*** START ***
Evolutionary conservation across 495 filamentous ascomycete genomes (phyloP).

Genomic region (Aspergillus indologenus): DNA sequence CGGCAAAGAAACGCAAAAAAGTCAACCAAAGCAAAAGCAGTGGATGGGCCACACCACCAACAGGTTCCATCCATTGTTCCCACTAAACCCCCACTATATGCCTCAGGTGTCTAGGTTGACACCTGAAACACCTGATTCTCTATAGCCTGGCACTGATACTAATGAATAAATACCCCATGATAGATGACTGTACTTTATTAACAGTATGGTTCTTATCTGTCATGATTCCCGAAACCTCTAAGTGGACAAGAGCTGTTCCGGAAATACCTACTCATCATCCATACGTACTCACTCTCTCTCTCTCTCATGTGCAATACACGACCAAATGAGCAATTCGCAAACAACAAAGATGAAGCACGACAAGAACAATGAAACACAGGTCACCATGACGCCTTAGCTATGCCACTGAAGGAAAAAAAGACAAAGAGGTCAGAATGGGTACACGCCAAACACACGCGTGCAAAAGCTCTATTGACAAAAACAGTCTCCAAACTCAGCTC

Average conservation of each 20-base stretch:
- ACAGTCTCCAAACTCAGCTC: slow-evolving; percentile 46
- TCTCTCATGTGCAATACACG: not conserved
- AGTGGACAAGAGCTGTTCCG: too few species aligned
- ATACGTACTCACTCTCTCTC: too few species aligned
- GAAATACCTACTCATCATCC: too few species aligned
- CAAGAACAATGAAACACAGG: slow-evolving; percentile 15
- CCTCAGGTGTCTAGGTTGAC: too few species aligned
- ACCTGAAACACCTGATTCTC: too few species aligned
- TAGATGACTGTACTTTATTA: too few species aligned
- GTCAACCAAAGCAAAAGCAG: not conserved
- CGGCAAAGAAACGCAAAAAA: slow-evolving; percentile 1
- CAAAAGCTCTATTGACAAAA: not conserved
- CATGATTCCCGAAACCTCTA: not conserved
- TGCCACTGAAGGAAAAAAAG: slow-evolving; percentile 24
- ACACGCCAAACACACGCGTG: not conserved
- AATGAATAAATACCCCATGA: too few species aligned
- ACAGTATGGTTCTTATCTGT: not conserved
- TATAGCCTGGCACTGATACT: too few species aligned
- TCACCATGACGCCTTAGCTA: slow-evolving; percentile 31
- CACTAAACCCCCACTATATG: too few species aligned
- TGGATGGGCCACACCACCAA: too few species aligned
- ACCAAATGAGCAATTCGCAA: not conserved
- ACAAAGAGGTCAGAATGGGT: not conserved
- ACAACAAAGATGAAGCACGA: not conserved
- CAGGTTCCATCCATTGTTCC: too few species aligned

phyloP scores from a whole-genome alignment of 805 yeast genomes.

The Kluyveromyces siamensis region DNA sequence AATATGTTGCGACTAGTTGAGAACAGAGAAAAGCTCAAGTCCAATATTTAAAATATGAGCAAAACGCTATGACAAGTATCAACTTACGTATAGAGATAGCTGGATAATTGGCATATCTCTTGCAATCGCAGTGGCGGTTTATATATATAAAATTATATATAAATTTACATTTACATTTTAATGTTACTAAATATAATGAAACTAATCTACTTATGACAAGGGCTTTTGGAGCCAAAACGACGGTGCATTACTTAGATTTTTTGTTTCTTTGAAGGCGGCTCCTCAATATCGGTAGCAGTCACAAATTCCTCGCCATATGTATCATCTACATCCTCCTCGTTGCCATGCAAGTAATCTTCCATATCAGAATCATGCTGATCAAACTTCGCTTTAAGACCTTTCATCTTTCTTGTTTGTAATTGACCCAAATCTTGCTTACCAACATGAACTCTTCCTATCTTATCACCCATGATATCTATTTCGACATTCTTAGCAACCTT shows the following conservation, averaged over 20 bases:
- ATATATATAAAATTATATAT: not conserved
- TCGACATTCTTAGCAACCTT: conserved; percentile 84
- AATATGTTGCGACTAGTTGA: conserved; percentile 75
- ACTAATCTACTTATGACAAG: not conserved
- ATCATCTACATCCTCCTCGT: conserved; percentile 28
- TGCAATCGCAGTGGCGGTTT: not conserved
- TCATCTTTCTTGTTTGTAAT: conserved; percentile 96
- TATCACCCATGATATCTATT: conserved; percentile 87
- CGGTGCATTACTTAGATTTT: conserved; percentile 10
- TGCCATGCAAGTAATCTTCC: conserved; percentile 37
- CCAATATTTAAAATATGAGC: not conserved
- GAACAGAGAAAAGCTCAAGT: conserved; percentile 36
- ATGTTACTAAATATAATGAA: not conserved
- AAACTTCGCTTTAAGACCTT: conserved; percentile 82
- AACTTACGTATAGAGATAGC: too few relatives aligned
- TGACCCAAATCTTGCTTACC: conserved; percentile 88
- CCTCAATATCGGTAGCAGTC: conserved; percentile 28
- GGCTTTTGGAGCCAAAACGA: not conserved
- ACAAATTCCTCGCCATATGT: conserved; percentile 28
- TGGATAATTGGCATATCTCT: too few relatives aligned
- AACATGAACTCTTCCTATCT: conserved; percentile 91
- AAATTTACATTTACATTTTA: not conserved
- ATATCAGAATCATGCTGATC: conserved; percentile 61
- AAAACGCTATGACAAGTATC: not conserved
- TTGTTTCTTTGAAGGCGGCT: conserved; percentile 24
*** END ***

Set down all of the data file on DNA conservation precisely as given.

Evolutionary conservation across 495 filamentous ascomycete genomes (phyloP).

Genomic region (Aspergillus indologenus): DNA sequence CGGCAAAGAAACGCAAAAAAGTCAACCAAAGCAAAAGCAGTGGATGGGCCACACCACCAACAGGTTCCATCCATTGTTCCCACTAAACCCCCACTATATGCCTCAGGTGTCTAGGTTGACACCTGAAACACCTGATTCTCTATAGCCTGGCACTGATACTAATGAATAAATACCCCATGATAGATGACTGTACTTTATTAACAGTATGGTTCTTATCTGTCATGATTCCCGAAACCTCTAAGTGGACAAGAGCTGTTCCGGAAATACCTACTCATCATCCATACGTACTCACTCTCTCTCTCTCTCATGTGCAATACACGACCAAATGAGCAATTCGCAAACAACAAAGATGAAGCACGACAAGAACAATGAAACACAGGTCACCATGACGCCTTAGCTATGCCACTGAAGGAAAAAAAGACAAAGAGGTCAGAATGGGTACACGCCAAACACACGCGTGCAAAAGCTCTATTGACAAAAACAGTCTCCAAACTCAGCTC

Average conservation of each 20-base stretch:
- ACAGTCTCCAAACTCAGCTC: slow-evolving; percentile 46
- TCTCTCATGTGCAATACACG: not conserved
- AGTGGACAAGAGCTGTTCCG: too few species aligned
- ATACGTACTCACTCTCTCTC: too few species aligned
- GAAATACCTACTCATCATCC: too few species aligned
- CAAGAACAATGAAACACAGG: slow-evolving; percentile 15
- CCTCAGGTGTCTAGGTTGAC: too few species aligned
- ACCTGAAACACCTGATTCTC: too few species aligned
- TAGATGACTGTACTTTATTA: too few species aligned
- GTCAACCAAAGCAAAAGCAG: not conserved
- CGGCAAAGAAACGCAAAAAA: slow-evolving; percentile 1
- CAAAAGCTCTATTGACAAAA: not conserved
- CATGATTCCCGAAACCTCTA: not conserved
- TGCCACTGAAGGAAAAAAAG: slow-evolving; percentile 24
- ACACGCCAAACACACGCGTG: not conserved
- AATGAATAAATACCCCATGA: too few species aligned
- ACAGTATGGTTCTTATCTGT: not conserved
- TATAGCCTGGCACTGATACT: too few species aligned
- TCACCATGACGCCTTAGCTA: slow-evolving; percentile 31
- CACTAAACCCCCACTATATG: too few species aligned
- TGGATGGGCCACACCACCAA: too few species aligned
- ACCAAATGAGCAATTCGCAA: not conserved
- ACAAAGAGGTCAGAATGGGT: not conserved
- ACAACAAAGATGAAGCACGA: not conserved
- CAGGTTCCATCCATTGTTCC: too few species aligned

phyloP scores from a whole-genome alignment of 805 yeast genomes.

The Kluyveromyces siamensis region DNA sequence AATATGTTGCGACTAGTTGAGAACAGAGAAAAGCTCAAGTCCAATATTTAAAATATGAGCAAAACGCTATGACAAGTATCAACTTACGTATAGAGATAGCTGGATAATTGGCATATCTCTTGCAATCGCAGTGGCGGTTTATATATATAAAATTATATATAAATTTACATTTACATTTTAATGTTACTAAATATAATGAAACTAATCTACTTATGACAAGGGCTTTTGGAGCCAAAACGACGGTGCATTACTTAGATTTTTTGTTTCTTTGAAGGCGGCTCCTCAATATCGGTAGCAGTCACAAATTCCTCGCCATATGTATCATCTACATCCTCCTCGTTGCCATGCAAGTAATCTTCCATATCAGAATCATGCTGATCAAACTTCGCTTTAAGACCTTTCATCTTTCTTGTTTGTAATTGACCCAAATCTTGCTTACCAACATGAACTCTTCCTATCTTATCACCCATGATATCTATTTCGACATTCTTAGCAACCTT shows the following conservation, averaged over 20 bases:
- ATATATATAAAATTATATAT: not conserved
- TCGACATTCTTAGCAACCTT: conserved; percentile 84
- AATATGTTGCGACTAGTTGA: conserved; percentile 75
- ACTAATCTACTTATGACAAG: not conserved
- ATCATCTACATCCTCCTCGT: conserved; percentile 28
- TGCAATCGCAGTGGCGGTTT: not conserved
- TCATCTTTCTTGTTTGTAAT: conserved; percentile 96
- TATCACCCATGATATCTATT: conserved; percentile 87
- CGGTGCATTACTTAGATTTT: conserved; percentile 10
- TGCCATGCAAGTAATCTTCC: conserved; percentile 37
- CCAATATTTAAAATATGAGC: not conserved
- GAACAGAGAAAAGCTCAAGT: conserved; percentile 36
- ATGTTACTAAATATAATGAA: not conserved
- AAACTTCGCTTTAAGACCTT: conserved; percentile 82
- AACTTACGTATAGAGATAGC: too few relatives aligned
- TGACCCAAATCTTGCTTACC: conserved; percentile 88
- CCTCAATATCGGTAGCAGTC: conserved; percentile 28
- GGCTTTTGGAGCCAAAACGA: not conserved
- ACAAATTCCTCGCCATATGT: conserved; percentile 28
- TGGATAATTGGCATATCTCT: too few relatives aligned
- AACATGAACTCTTCCTATCT: conserved; percentile 91
- AAATTTACATTTACATTTTA: not conserved
- ATATCAGAATCATGCTGATC: conserved; percentile 61
- AAAACGCTATGACAAGTATC: not conserved
- TTGTTTCTTTGAAGGCGGCT: conserved; percentile 24